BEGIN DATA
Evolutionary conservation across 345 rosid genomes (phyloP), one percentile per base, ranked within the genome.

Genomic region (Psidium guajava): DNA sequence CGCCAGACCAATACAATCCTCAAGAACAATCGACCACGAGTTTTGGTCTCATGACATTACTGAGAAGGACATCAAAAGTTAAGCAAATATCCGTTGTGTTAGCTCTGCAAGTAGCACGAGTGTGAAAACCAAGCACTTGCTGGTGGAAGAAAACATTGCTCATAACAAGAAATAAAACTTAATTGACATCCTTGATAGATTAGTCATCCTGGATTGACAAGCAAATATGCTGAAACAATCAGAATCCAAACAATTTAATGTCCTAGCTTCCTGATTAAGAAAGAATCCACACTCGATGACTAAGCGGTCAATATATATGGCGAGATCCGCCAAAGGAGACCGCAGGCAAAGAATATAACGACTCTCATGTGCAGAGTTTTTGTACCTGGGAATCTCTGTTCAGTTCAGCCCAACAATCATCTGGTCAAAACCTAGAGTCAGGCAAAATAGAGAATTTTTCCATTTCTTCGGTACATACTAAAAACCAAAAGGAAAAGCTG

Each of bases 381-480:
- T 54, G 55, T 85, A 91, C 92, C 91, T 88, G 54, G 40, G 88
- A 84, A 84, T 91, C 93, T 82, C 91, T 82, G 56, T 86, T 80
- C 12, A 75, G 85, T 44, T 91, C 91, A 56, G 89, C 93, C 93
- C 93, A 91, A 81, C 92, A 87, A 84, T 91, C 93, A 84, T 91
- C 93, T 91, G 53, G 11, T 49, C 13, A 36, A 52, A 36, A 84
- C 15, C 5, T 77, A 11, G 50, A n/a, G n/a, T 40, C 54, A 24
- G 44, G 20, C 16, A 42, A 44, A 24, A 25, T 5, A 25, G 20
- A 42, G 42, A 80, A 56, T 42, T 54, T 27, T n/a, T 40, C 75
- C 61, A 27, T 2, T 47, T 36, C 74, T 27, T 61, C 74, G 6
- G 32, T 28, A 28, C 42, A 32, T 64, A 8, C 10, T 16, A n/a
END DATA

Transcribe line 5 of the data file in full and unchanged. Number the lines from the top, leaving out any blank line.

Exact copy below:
- A 84, A 84, T 91, C 93, T 82, C 91, T 82, G 56, T 86, T 80